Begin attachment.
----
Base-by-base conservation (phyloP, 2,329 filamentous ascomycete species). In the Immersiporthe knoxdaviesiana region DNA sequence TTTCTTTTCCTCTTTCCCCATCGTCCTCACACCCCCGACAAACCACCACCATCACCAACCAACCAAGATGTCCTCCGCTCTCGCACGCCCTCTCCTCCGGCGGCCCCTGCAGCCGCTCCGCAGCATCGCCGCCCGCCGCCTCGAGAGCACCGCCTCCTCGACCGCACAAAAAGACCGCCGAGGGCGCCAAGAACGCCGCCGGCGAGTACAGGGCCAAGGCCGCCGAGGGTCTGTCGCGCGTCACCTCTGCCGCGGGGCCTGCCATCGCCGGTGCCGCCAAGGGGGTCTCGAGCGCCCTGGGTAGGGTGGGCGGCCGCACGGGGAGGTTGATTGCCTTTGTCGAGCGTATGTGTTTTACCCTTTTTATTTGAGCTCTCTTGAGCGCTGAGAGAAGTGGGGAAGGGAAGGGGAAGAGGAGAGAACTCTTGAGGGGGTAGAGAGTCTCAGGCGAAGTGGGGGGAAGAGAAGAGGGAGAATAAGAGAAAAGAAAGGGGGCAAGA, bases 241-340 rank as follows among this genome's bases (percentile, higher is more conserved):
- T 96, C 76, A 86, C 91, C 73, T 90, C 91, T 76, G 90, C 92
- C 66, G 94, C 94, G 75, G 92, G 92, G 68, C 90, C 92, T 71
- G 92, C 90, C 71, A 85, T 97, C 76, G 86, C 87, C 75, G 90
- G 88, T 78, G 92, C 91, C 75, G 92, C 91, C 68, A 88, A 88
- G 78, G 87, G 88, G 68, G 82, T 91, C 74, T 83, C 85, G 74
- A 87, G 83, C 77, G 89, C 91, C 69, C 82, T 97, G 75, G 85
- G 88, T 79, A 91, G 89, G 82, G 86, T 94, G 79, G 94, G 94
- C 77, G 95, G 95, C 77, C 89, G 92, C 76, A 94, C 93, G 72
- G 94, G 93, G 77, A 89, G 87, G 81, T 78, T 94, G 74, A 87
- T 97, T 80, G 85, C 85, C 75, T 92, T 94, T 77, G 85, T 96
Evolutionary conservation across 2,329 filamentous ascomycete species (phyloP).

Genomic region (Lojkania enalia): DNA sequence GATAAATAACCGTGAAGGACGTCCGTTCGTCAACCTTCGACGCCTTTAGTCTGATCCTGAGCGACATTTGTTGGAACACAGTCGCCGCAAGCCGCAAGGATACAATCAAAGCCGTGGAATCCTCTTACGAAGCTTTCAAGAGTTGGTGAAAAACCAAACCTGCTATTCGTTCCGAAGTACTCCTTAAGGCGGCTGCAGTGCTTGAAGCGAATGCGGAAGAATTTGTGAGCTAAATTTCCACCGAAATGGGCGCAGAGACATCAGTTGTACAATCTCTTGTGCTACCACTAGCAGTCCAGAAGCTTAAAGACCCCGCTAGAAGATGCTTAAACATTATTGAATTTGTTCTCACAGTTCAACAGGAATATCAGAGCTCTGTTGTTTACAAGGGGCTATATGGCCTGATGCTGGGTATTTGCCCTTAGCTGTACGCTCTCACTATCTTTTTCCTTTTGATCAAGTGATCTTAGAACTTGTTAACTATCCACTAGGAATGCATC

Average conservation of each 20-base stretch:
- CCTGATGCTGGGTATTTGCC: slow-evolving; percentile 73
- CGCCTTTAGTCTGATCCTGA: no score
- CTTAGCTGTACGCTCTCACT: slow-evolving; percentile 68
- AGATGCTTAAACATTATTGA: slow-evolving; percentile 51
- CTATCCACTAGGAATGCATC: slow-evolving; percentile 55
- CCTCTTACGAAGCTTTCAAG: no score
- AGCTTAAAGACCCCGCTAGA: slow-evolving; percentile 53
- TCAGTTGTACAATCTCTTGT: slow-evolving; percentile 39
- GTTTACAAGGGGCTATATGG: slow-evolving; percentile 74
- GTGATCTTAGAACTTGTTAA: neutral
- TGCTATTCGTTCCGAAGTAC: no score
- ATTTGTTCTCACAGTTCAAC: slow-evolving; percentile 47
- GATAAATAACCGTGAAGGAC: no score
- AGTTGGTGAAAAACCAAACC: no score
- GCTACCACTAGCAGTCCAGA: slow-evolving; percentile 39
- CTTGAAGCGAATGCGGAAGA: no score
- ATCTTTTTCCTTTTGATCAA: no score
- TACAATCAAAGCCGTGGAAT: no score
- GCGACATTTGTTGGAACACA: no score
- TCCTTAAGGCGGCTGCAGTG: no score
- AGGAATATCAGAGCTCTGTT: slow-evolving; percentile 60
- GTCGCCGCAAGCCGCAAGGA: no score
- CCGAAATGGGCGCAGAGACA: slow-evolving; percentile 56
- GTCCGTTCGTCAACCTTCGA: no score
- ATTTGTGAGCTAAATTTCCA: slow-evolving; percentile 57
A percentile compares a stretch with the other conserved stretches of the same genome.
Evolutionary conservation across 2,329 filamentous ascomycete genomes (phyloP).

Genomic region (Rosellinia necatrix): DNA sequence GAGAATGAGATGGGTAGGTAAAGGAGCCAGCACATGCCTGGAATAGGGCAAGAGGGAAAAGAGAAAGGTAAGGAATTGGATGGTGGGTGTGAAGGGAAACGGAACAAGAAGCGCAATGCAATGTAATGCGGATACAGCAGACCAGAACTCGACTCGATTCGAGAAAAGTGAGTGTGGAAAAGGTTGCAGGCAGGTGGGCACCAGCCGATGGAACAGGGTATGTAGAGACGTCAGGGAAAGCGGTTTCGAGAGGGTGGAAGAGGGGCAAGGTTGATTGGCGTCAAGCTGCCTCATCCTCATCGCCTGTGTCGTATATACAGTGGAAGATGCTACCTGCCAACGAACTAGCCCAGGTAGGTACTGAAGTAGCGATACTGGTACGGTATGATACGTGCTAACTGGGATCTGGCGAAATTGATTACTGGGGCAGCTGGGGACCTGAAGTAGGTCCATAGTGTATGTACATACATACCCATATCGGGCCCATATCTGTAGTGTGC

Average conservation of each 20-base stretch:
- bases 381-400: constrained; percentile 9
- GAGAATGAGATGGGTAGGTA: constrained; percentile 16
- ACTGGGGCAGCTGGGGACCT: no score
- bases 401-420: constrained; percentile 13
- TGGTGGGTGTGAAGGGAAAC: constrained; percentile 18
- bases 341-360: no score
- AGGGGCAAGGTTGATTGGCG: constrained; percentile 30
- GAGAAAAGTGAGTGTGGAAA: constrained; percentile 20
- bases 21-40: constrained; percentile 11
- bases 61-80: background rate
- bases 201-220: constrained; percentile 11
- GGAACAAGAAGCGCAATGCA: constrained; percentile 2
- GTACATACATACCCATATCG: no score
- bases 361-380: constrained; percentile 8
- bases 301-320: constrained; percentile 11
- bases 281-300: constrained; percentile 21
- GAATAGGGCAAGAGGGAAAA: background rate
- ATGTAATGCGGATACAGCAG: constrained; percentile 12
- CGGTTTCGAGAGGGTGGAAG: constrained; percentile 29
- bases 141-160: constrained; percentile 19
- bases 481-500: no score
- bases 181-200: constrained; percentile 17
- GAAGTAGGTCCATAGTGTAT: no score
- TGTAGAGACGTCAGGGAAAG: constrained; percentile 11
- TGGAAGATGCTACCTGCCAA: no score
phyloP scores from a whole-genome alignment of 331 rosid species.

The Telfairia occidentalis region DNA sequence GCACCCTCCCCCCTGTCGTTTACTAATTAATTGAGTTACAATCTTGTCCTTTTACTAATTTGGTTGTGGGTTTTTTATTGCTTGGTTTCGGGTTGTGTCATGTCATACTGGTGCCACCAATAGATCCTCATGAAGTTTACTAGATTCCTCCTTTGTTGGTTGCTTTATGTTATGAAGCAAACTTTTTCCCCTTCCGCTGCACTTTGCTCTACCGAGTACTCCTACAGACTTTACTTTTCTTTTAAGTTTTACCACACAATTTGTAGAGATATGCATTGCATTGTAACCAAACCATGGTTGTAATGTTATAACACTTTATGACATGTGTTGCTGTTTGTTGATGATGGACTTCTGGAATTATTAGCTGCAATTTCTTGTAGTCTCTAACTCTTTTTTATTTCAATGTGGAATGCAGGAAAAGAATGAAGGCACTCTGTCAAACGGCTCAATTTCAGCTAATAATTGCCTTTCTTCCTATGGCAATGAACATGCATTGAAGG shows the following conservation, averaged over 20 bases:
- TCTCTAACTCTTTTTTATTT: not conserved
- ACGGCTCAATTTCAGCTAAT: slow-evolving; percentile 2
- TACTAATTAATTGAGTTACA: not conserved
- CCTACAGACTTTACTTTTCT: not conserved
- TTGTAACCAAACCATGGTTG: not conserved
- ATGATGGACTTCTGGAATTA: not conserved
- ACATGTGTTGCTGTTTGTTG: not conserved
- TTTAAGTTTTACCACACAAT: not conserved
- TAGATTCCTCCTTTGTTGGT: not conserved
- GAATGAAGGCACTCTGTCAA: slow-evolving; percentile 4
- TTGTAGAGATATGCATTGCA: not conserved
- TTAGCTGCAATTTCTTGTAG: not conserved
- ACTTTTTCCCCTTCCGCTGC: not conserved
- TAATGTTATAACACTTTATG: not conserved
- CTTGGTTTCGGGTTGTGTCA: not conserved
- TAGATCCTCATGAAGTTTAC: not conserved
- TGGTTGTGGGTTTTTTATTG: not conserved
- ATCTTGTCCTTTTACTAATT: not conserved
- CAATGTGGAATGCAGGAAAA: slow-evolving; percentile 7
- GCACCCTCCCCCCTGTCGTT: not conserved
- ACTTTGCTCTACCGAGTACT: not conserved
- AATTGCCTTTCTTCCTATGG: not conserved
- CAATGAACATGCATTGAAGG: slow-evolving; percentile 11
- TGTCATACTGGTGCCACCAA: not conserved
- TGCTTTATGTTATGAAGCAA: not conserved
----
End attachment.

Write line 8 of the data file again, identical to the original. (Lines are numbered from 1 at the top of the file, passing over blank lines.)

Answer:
- G 88, T 79, A 91, G 89, G 82, G 86, T 94, G 79, G 94, G 94